Paid influencer advertisements are nearly impossible to miss during a quick scroll of one’s social media timeline, with promotions ranging from industries all across the board: health, fitness, food, beauty, travel and more. According to the 2016 Influencer Marketing Report released by Chute, a user-generated content marketing solution, 66 percent of the more than 200 marketing professionals surveyed used social influencers as part of their marketing strategies in 2016.
Business owners have a large pool of influencer and influencer-hopefuls to select from when searching for the social media influencer best fit for their company. The most enticing and distinguishable kinds of traits that an influencer can have is subjective to the business evaluating such traits.
Sarah Hyldahl, owner of Smile Bright Teeth Whitening, said the compensation given to influencers in her company depends on how large their following is on social media. Regardless of following, Hyldahl gives all of her influencers an incentive — although she does provide more incentives to influencers with larger followings.
“A lot of the time I will give influencers a certain code and they will get a little bit of commission per kit that sells for their code,” Hyldahl said.
Accoding to Hyldahl, the commission is generally around five dollars per teeth whitening kit sold.
Ken Szymusiak, managing director of the Burgess Institute for Entrepreneurship and Innovation at the Broad College of Business at Michigan State University, believes that although the number of followers an influencer has is of significant importance, the importance of other traits depends on the product or service that is being promoted.
“It’s one thing if it’s a consumer good that can be applicable to all people,” Szymusiak said. “If the product of service you try to sell has a niche audience, I think there’s probably value in someone whose followers are highly engaged and the person creates very curated content around the things that they promote on their site.”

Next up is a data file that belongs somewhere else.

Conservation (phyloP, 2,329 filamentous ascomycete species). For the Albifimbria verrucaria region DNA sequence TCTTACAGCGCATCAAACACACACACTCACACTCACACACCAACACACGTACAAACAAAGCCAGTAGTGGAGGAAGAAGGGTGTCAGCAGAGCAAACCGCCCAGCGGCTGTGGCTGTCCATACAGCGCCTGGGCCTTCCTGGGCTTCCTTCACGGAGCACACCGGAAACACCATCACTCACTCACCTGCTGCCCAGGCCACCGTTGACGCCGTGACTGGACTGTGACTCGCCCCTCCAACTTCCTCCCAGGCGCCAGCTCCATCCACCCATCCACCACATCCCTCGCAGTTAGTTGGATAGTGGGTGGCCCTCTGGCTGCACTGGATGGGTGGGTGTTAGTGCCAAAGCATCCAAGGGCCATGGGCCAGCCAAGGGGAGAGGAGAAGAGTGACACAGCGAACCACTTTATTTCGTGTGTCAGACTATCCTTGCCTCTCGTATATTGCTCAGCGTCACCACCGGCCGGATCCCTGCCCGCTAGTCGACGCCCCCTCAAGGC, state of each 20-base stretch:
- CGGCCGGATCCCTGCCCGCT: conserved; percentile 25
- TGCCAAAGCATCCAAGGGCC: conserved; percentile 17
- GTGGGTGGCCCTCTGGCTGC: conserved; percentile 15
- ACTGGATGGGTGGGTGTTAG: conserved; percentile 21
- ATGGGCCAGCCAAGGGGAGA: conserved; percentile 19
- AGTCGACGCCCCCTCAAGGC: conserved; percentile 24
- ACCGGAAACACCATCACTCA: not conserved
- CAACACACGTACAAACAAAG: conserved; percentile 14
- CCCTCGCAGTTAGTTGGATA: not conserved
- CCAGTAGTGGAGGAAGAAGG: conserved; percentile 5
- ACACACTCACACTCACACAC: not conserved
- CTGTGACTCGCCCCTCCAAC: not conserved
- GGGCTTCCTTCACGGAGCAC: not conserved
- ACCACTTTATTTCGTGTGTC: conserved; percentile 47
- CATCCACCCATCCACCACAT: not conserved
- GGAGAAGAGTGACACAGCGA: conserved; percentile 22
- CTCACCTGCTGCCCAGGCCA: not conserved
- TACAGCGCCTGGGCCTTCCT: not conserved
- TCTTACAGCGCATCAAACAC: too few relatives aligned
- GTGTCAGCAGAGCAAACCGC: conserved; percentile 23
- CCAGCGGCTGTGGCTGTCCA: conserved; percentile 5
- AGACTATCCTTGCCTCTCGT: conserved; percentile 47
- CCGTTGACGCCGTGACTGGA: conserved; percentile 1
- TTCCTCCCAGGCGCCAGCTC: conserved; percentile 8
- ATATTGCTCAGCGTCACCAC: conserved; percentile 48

Hydahl chooses to conduct businesses with celebrities and to only collaborate with influencers that have tried her products. The business owner said in her experience, business owners commonly pay celebrities a large sum of money to promote a product that they do not use.
“When I promote my products, my tagline is, ‘Real people, real results.’ So, everybody that is talking about our product has used our product,” Hyldahl said. “I know how I can sleep at night… and it’s not by paying somebody $20,000 to talk about a product that I know they’ll never use.”
Aubrey Roskoskey of Grand Rapids said her initial interpretation of most influencer ads is that the influencer is “only promoting that item only because they’re being paid and not because they actually support or believe in that product.”
“They definitely seem less authentic because I know that influencer’s primary source of income is probably from posts such as those and they’re only posting or advertising things for the money, not to truly connect to people,” Roskoskey said.
Roskoskey, 24, particularly finds ads that contain a caption with many hashtags or links to appear as curated, posed and disingenuous.
According to Szymusiak, the steep increase of larger brands within the last few years that now use social influencer ads may also make this form of advertising appear less genuine.
“As influencers get more and more brands that want to buy into them, will they lose some of their audience?” Szymusiak asked. “Will a core follower think, ‘Oh, man. This person is pushing the Gap now when they only used to push local boutiques.’”
To Roskoskey, photos that appear to be “more in-the-moment snapshots” and “captions that sound like something the influencer or person would actually say” can potentially make an influencer advertisement more authentic, and subsequently more profitable.
Whether the influencer promoting a product on social media has a plethora of followers or just a few thousand, social media users’ perception of the influencer’s authenticity could arguably be the most significant attribute. Szymusiak finds it imperative to choose an influencer that clearly reflects the culture and goals of the company.
“It’s not about the number of followers, it’s about how authentic it seems when the person you’re working with is pushing your product. Does your mission and the product you’re offering and putting on the marketplace actually really fit well with that person’s identity that’s representing it? Or is it just you trying to get in front of a lot of people?” Syzmusiak asked.
“I think you need to have good transparency.”